How to Illustrate a Children's Book
by Joshua Sanabria
A month ago
This is Josh Sanabria, the illustrator of Norman's Architecture Adventure. Creating this book was challenging, to say the least, but not because it is a long book or that any particular drawing was arduous; the obstacles came from my creativity being out-of-shape.
After years of working in CAD, Photoshop, and even a drafting table at one point in school (archaic I know) it was tough to simply let go and enjoy. It was hard to NOT draw straight lines and perfect curves. I desperately wanted to color outside the lines. My brain fought against letting things flow while my more artistic instincts tried their best to reassure me that everything would be OK.
From the first drawing to the last I learned a few things about reconciling my mind and my instincts. Here are some tips I picked up.
I suggest getting out a sketchbook and squiggling; honest to goodness nonsense lines on a page. Do 10, 20, or 50 mini drawings to get the inhibitions off your mind. After the 50th drawing stop and look at the mini-drawings to see if any patterns emerge.
For this scene I noticed that I wanted a grand shot with lots of characters and a massive backdrop. I noticed I kept drawing shapes in the sky, fireworks perhaps?
Find the right tools
To make this scene happen I needed a way to create the big building in the backdrop. Luckily, I know how to model building very well in SketchUp, a free 3D modeling software.
A few hours later and a rough 3D model of the building was available for use. This allowed me to study different views and focal lengths until I found the perfect blend of accuracy and whimsy.
Next I got out my iPad Pro and Apple pencil and started to color the building. I can't explain how incredible it is to create with the iPad. It allows a freedom that is impossible on a laptop or desktop. It blends the instant gratification of hand drawing with the benefits of high pixel counts and the all-important undo button.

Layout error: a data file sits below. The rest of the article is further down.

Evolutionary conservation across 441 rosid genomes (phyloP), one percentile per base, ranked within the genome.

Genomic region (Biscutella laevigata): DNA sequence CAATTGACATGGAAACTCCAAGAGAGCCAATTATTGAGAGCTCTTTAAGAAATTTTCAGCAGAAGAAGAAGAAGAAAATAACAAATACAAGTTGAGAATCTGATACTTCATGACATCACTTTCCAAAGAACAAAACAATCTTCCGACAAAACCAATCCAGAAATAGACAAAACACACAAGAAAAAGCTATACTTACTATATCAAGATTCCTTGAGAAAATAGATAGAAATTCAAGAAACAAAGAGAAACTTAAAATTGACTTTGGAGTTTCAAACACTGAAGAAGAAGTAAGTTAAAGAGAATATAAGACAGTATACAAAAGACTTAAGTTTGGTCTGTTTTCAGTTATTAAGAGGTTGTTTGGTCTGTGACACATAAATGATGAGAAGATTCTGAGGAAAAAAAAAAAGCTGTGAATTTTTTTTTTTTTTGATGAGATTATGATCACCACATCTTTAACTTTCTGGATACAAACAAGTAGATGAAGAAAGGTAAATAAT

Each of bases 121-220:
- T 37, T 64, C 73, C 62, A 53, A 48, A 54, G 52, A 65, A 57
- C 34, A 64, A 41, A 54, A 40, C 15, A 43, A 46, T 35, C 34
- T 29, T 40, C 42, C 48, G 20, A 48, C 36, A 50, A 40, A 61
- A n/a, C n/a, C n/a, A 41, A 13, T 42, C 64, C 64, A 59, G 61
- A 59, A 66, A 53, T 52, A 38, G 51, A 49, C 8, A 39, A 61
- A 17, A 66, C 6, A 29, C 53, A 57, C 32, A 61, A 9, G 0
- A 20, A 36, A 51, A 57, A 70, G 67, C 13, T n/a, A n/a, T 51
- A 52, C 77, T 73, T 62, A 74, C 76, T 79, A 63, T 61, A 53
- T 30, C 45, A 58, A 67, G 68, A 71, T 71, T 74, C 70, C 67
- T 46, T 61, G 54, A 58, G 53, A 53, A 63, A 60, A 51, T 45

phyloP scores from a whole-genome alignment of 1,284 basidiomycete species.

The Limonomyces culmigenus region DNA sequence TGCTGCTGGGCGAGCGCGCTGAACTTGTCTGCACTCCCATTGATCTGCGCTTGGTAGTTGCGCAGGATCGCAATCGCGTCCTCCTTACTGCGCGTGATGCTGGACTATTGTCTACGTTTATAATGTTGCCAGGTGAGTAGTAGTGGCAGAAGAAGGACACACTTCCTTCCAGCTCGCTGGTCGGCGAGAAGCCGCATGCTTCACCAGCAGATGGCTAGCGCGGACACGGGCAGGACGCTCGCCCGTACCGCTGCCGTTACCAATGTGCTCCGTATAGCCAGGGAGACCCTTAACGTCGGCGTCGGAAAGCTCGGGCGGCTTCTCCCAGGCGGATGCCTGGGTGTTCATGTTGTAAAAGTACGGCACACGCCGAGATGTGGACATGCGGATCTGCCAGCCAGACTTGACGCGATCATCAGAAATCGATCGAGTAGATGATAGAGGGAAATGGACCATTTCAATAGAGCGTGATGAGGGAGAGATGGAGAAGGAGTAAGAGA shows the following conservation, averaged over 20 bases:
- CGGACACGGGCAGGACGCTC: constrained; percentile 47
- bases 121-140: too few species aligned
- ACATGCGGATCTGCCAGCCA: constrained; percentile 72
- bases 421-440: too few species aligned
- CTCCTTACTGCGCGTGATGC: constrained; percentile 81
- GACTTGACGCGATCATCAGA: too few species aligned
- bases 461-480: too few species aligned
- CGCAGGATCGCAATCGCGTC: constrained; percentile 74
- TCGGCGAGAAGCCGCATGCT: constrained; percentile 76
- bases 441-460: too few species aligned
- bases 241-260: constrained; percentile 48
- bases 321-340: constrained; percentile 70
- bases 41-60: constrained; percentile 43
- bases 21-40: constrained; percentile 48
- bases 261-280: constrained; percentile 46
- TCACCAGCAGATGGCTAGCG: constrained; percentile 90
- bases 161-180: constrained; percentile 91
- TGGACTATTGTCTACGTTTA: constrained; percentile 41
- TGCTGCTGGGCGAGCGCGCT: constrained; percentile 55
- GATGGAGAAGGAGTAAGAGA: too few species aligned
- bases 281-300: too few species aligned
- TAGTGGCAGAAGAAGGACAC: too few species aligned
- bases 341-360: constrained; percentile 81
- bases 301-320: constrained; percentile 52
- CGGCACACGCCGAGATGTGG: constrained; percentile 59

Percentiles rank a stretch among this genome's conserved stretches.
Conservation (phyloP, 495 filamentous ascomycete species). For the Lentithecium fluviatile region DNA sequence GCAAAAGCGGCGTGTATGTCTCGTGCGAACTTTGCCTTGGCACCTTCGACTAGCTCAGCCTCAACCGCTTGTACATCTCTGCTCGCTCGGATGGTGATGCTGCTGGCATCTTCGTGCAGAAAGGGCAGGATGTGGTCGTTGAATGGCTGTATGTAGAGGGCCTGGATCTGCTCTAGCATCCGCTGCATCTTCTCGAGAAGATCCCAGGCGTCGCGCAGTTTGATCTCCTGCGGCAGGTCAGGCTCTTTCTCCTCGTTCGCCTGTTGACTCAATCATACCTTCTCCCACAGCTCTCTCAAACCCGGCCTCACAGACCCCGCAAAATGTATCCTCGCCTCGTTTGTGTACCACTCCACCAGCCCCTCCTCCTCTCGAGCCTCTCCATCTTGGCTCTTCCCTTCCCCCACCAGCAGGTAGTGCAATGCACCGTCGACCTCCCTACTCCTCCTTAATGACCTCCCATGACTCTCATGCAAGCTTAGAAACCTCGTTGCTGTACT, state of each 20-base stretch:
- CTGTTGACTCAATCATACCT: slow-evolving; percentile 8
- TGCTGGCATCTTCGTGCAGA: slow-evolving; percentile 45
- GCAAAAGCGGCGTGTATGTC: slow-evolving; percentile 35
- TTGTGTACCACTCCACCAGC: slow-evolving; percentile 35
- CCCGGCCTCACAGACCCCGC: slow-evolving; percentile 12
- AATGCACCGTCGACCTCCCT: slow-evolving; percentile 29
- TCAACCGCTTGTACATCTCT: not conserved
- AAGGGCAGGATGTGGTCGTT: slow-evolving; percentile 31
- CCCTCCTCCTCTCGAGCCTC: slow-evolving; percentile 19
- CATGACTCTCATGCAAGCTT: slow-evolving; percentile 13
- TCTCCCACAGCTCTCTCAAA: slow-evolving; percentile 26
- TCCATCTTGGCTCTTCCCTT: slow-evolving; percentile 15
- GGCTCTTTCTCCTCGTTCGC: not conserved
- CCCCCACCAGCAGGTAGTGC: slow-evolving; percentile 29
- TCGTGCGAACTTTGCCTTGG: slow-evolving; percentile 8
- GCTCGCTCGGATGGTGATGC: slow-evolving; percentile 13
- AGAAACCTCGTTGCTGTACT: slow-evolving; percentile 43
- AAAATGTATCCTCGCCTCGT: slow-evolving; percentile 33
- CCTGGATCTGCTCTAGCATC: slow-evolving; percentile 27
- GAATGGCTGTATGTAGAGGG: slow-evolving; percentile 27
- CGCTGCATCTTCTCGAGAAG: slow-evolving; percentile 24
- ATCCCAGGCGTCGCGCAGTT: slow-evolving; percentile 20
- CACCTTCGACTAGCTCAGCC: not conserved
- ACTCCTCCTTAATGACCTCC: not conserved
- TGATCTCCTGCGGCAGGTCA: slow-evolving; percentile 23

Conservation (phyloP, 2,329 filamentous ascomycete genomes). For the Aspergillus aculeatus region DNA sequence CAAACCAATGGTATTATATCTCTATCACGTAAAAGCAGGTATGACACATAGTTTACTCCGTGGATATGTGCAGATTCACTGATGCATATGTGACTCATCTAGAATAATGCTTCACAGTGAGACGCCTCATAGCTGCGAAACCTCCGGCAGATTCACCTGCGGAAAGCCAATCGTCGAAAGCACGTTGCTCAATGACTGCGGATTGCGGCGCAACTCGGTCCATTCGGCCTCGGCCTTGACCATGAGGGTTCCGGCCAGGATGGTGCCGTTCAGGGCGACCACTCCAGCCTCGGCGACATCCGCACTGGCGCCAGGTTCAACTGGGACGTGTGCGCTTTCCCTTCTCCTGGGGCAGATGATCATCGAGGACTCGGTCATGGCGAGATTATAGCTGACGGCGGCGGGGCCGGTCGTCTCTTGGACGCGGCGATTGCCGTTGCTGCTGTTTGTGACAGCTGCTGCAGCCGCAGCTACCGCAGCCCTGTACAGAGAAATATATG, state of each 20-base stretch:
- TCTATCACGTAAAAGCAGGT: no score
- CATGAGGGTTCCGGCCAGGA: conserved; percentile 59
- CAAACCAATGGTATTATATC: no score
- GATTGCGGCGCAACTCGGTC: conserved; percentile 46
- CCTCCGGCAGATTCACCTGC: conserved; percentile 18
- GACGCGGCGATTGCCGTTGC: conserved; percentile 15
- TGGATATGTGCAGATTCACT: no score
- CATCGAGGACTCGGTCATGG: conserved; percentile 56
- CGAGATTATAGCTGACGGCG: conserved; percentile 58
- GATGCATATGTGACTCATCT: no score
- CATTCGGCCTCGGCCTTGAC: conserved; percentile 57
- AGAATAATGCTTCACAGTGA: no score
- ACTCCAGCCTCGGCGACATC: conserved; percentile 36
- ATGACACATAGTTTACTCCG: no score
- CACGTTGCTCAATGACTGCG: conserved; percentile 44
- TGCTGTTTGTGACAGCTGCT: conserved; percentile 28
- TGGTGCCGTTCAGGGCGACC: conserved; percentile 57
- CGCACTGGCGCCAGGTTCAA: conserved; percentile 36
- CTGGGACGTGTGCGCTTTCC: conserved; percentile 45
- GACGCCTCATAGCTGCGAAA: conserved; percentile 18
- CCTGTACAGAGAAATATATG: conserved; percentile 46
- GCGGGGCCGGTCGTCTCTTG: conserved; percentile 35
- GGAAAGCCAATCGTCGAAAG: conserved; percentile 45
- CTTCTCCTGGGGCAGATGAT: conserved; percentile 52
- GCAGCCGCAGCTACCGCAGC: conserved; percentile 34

After trying many drawing apps I settled on Tayasui sketches. It has custom brushes and fill tools that make a drawing pop with color and texture.
Get your hands dirty
After the backdrop was complete I moved on to creating the characters in the scene.
I was struggling with how to pose the characters. Anatomy was difficult so I did the only thing I could think of, pose. I took dozens of selfies with me posing in every possible position that every character would have throughout the book. From Norman walking to penguins painting, I captured them all.
With these photos I was able to start piecing together the characters.
Add color to give it life
Their is no alternative to color. Nothing else can take the mundane to beautiful so quickly. This applies to more than just drawing. Everything should have that distinct shade that cuts through the noise.
Norman's Architecture Adventure is about a young boy who wants to be an architect just like his mom. Along the way he explores, meets new friends, and learns that having an imagination is the greatest adventure anyone can have.
To learn more visit www.ArchitectureAdventure.com